It is clear that he sees interference in the 99th amendment as unwarranted and reasons that the principle of the independence of the judiciary would remain unaffected by executive presence in the selection process. Hence, his opinion is that the collegium system is a constitutional aberration and cannot be preserved as part of the basic structure of the constitution on the premise that it protects the independence of the judiciary. Of course, let us not forget the pre collegium era lasted close to 50 years and now the problems of the previous system are conveniently being forgotten. I have examined some of the events leading up to the necessity of the collegium system here.
This strain of thought of Justice Chelameswar is also evident in the Rajbala case where the constitutionality of certain provisions restricting the right to stand for elections was challenged. The Haryana Government made it mandatory for a person to have a toilet, have certain educational qualifications, amongst other requirements, to be eligible for contesting elections. Here again, even though, only executive and not constituent power was involved, Justice Chelameswar’s underlying theme was that the Court should not have any value judgment on the wisdom of the elected. He went on to uphold the dis-qualifications formulated by the Haryana Government as not affecting the constitutional guarantee of equality (Article 14)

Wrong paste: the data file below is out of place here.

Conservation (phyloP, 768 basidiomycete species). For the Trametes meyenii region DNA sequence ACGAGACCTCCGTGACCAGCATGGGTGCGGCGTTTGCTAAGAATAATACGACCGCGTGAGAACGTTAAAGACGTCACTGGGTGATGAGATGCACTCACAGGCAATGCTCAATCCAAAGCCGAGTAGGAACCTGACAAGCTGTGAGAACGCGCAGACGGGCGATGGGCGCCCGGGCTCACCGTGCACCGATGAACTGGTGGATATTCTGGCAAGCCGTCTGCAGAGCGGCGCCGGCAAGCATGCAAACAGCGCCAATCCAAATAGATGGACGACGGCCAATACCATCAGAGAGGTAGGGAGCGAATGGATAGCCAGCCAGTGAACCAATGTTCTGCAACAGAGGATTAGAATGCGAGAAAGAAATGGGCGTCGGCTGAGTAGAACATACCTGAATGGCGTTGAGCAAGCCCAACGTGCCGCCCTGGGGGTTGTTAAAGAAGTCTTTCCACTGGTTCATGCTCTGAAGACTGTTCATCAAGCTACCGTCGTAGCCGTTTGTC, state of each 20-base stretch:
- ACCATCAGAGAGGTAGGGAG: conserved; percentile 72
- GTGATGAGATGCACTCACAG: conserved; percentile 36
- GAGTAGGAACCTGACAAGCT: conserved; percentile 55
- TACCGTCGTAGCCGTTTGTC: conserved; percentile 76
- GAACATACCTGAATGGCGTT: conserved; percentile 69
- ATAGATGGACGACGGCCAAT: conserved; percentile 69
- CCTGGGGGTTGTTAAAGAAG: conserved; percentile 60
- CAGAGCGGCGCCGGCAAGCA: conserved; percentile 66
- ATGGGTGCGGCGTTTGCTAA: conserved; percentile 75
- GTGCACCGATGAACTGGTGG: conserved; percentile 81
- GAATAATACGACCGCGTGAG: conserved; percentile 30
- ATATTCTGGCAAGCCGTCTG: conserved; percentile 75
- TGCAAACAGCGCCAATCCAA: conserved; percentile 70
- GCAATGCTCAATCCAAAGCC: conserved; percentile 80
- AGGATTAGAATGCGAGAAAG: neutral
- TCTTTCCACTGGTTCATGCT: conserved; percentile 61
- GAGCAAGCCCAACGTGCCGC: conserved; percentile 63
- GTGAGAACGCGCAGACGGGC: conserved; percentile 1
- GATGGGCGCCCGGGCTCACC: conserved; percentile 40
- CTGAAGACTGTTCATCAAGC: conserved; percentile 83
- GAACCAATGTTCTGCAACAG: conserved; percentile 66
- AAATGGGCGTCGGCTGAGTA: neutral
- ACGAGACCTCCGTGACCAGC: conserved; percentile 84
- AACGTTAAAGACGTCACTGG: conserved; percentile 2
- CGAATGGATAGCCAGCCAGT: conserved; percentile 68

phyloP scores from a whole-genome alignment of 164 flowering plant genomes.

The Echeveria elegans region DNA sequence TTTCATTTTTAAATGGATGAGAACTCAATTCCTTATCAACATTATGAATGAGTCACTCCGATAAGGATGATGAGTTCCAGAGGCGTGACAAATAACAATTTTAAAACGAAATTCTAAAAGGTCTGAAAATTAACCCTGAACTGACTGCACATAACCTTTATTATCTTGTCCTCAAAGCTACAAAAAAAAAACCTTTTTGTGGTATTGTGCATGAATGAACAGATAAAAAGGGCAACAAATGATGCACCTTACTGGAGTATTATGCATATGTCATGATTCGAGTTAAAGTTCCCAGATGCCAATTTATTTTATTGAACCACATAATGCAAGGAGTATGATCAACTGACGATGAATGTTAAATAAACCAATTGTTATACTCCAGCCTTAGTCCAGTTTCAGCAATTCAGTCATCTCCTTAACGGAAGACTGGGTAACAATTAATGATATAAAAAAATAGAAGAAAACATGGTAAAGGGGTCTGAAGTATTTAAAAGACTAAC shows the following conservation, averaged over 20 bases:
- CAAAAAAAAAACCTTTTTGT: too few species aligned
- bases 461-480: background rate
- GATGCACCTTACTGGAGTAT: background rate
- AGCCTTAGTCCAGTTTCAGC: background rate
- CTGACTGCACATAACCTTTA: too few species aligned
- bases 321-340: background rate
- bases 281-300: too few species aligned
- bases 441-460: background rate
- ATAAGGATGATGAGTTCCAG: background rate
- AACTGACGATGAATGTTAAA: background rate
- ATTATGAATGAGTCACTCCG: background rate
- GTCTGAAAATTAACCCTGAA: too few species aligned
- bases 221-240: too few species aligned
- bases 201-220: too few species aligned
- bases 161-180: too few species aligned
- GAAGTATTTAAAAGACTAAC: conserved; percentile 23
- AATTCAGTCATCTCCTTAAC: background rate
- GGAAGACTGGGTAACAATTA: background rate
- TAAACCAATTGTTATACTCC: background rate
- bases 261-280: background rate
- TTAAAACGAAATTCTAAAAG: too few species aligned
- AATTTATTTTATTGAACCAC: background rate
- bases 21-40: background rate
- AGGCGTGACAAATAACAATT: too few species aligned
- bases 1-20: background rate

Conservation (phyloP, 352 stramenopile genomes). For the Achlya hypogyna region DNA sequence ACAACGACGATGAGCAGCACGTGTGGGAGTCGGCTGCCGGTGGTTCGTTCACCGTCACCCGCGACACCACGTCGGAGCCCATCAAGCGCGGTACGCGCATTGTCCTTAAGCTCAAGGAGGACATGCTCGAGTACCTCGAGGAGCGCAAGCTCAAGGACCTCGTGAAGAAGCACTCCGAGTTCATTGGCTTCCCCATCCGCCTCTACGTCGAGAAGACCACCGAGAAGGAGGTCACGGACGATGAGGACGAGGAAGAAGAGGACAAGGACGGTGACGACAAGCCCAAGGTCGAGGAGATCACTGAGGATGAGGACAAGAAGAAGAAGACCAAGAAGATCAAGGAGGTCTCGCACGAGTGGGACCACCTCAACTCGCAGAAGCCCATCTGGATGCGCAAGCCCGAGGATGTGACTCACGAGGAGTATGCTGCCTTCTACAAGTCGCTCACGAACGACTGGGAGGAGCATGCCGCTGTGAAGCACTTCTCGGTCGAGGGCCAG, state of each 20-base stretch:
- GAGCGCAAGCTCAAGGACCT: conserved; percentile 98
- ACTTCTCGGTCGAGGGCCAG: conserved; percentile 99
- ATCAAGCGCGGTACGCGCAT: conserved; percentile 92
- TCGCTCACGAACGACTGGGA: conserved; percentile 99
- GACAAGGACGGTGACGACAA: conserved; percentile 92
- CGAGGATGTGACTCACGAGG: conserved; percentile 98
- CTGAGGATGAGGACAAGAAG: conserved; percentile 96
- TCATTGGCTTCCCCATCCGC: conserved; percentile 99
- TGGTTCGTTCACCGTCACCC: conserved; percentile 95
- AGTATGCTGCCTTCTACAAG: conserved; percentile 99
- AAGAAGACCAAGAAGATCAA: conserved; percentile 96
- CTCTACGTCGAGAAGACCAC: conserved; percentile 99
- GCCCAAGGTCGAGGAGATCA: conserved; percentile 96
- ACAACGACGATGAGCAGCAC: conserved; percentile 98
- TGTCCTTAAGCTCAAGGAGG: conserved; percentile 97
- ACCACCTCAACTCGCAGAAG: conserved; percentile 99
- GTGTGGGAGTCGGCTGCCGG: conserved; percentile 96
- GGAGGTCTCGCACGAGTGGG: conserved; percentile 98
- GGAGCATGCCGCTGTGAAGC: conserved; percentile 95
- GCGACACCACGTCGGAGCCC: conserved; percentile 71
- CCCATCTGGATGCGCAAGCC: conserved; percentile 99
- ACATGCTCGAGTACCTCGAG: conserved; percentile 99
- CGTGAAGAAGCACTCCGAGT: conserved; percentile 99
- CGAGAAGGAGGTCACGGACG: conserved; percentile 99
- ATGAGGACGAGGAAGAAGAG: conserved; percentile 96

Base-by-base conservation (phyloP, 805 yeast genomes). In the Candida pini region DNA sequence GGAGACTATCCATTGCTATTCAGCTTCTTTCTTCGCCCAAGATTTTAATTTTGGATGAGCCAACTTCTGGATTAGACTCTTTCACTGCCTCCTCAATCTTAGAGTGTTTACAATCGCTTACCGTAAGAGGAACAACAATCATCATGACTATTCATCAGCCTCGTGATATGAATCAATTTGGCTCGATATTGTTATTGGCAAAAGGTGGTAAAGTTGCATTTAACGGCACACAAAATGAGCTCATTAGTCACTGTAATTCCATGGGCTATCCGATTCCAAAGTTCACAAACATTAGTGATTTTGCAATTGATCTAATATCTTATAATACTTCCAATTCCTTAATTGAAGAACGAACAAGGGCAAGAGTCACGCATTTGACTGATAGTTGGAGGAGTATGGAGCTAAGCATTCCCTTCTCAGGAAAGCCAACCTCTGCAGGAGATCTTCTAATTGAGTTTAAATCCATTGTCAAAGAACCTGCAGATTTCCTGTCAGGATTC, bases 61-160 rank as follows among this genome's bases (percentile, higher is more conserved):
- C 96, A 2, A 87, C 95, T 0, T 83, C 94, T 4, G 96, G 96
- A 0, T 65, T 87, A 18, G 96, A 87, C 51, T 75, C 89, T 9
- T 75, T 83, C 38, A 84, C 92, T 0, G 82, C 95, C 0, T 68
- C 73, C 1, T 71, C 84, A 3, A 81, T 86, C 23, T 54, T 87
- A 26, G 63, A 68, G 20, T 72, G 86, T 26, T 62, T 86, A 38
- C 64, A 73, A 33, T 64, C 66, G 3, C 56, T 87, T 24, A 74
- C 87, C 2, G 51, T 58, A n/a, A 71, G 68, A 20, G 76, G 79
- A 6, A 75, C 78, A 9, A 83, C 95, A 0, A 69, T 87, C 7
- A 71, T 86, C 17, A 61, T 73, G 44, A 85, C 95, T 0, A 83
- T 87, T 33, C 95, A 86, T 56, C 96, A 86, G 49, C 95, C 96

Anyhow, four fellow judges had struck down the 99th constitutional amendment finding it in violation of the principle of an independent judiciary. This then became the binding view of the Court. So now a year later, a boycott against the collegium in view of the final judgment of the Apex Court portends ill for institutional harmony.
What is the primary issue raised by the Judge? That written reasons must be given for appointing or rejecting judges; that is there must be a record for the public. It is well known that the collegium must select from among Chief Justices of various federal High Courts and it would serve neither justice nor transparency to bring to the public glare the reasons for choosing one senior judge above another.